City seeks to let contract on depot in weeks

Published 12:02 pm Tuesday, June 22, 2010

With expectations of awarding a bid in early July, the Vicksburg Board of Mayor and Aldermen opened six sealed bids Monday to renovate the Levee Street Depot into a transportation museum and office spaces.

Five of the six bids came in under Natchez architect Waycaster & Associates Architects’ $1.68 million estimate on the project, which is being paid for through $1.9 million in federal stimulus funds requiring no local match. From lowest to highest, the bids are:

• $1,533,000 — McMillan-Pitts Construction Company of Pearl

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• $1,535,000 — Kenneth R. Thompson Jr. Builder Inc. of Greenwood

• $1,540,000 — Flagstar Construction Company of Brandon

• $1,589,000 — Coleman Hammons Construction Company of Pearl

• $1,634,000 — Mayrant & Associates of Jackson

• $1,800,000 — Paul Jackson & Son Inc. of Brookhaven

It was the second round of bid openings on the redevelopment of the 103-year-old, city-owned depot, which has been vacant for years. Three bids opened on April 19 were rejected because two of the bidders — Kenneth R. Thompson Jr. Builder Inc. and Flagstar Construction Company — did not follow bid guidelines. Vicksburg’s Fordice Construction Company’s $1.84 million bid was rejected for coming in above the architect’s estimate.

Buildings and Inspections Director Victor Gray-Lewis said Waycaster and Associates representatives are expected to give the mayor and aldermen their bid award recommendation at the board’s July 6 meeting. Under Mississippi Department of Transportation guidelines, the winning bidder will have until Sept. 1 to begin the project. MDOT is the administering agency by which the stimulus funds are flowing to the depot project.

Redevelopment of the 14,000-square-foot, three-story depot — which the city purchased in 2002 for about $295,000 — is expected to take about 12 months, though the office spaces might be completed a few months before the museum.

“We’d like to be in there in time for the spring and summer season next year,” said Vicksbrug Transportation Museum Executive Director Lamar Roberts, who also owns and operates the Battlefield Museum on North Frontage Road. “I’d like to be in there and ready to run by April, but that’s sort of going to be a pipe-dream, I guess.”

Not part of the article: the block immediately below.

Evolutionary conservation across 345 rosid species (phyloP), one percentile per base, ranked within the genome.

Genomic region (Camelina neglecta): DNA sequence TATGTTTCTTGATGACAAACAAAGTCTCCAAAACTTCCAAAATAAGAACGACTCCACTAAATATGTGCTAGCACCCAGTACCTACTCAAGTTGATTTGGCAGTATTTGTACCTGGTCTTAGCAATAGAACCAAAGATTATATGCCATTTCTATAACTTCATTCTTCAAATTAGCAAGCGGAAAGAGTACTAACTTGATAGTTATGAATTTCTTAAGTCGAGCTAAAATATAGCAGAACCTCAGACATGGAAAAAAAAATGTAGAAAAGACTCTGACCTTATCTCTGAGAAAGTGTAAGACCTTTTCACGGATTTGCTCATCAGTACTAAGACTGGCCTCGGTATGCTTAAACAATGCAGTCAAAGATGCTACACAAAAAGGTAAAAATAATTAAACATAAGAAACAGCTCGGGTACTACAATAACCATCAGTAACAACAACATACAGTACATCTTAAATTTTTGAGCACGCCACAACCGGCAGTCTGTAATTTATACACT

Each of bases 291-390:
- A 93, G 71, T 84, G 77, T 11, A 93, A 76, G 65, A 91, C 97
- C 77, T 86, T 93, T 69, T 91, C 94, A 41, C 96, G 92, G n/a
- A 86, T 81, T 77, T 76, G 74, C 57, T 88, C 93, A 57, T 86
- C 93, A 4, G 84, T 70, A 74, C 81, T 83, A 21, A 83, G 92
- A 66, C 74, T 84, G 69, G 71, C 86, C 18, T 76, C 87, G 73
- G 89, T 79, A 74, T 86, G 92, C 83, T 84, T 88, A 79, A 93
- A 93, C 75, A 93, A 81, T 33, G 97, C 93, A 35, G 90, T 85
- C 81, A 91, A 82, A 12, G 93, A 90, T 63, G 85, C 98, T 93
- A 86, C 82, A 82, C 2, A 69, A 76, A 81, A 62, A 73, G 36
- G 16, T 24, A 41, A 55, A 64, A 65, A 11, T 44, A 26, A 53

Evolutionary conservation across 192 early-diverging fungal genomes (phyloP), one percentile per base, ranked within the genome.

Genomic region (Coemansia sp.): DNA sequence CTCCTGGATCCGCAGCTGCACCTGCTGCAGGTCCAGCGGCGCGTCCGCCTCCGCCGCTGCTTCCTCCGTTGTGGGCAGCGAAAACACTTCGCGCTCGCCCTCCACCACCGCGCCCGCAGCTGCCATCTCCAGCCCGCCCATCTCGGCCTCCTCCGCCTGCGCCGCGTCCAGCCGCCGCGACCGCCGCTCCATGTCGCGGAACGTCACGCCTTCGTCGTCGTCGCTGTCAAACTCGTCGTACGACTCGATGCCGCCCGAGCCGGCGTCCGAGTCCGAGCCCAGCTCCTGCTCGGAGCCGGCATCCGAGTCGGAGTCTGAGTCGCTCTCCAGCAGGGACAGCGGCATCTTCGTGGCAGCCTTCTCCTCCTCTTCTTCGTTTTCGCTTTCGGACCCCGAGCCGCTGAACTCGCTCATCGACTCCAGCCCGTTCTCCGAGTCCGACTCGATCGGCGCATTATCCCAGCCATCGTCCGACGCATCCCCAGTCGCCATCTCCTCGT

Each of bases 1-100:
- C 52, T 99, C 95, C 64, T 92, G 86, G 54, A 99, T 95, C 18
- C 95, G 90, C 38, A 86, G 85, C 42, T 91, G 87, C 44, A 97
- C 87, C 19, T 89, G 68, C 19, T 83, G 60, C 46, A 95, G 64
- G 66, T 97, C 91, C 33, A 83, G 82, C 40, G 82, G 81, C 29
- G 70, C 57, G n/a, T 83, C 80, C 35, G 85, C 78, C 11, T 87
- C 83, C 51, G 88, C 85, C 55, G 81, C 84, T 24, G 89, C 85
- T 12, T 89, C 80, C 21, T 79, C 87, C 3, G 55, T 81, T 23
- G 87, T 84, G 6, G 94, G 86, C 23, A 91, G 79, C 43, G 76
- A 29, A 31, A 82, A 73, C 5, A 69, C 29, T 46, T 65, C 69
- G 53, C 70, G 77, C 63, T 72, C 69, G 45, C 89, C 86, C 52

The Vicksburg Main Street Program and Vicksburg Convention and Visitors Bureau will both have office spaces on the second floor of the depot once renovations are complete. A museum library will also be located on the second floor, while the ground floor will be dedicated solely to the transportation museum, which will feature models and displays of railway, river and air transportation history.

Main Street and the VCVB are to enter into a 20-year lease with the city, and pay about $500 a month for rent and utilities. The VCVB is also to give the city $150,000 as part of the deal.

“I’m just glad that they came in below the estimate, and everybody seems to be happy and on the same page,” Roberts said. “We’re ready to get something started.”

Roberts has estimated the transportation museum will draw an average of 50,000 visitors annually. The project has been in the developing stages for years, part of the City Front revitalization that has already seen the completion of the Riverfront Murals, Art Park and Splash Fountain at Catfish Row and Junior Auxiliary river-themed playground.

Less than a block away from the depot, the dry-docked MV Mississippi IV is to be transformed into a $16 million interpretive center and museum by the U.S. Army Corps of Engineers. A spring 2011 completion date had been expected, but the project has been put on hold since a nearby March 26 land shift. Work is expected to resume on the project later this month.